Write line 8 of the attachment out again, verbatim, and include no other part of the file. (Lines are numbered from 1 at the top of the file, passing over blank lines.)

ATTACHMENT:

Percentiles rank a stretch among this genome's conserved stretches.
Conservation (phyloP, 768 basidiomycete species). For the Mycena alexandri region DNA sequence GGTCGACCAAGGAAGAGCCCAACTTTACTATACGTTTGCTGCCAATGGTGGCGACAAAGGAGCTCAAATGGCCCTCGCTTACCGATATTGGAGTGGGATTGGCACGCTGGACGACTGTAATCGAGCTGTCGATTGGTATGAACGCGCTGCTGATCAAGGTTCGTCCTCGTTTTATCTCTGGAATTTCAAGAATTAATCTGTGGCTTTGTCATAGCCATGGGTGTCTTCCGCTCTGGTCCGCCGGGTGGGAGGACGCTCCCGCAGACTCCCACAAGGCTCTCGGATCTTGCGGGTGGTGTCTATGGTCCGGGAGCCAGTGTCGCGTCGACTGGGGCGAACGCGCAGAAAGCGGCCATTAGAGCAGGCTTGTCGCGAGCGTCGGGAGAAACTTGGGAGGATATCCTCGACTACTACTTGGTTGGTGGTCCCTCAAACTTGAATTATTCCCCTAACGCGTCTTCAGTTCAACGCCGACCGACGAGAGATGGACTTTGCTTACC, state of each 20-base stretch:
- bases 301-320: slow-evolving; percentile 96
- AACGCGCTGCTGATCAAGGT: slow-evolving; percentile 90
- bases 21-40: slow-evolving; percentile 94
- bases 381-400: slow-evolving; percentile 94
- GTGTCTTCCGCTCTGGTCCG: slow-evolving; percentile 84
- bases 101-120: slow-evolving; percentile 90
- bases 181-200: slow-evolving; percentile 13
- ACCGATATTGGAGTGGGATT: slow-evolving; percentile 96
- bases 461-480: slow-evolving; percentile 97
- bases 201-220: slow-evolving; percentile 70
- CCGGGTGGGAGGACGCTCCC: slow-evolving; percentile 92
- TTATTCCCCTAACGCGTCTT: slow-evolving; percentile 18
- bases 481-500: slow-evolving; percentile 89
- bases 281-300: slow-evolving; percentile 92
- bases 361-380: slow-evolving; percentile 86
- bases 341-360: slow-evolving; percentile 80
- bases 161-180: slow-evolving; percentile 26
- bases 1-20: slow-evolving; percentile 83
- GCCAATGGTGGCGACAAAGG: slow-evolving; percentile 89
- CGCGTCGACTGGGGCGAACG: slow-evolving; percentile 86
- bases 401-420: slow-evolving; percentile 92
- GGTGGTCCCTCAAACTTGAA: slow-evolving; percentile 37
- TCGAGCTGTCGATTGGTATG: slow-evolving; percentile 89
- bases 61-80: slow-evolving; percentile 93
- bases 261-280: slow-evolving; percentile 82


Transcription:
- bases 101-120: slow-evolving; percentile 90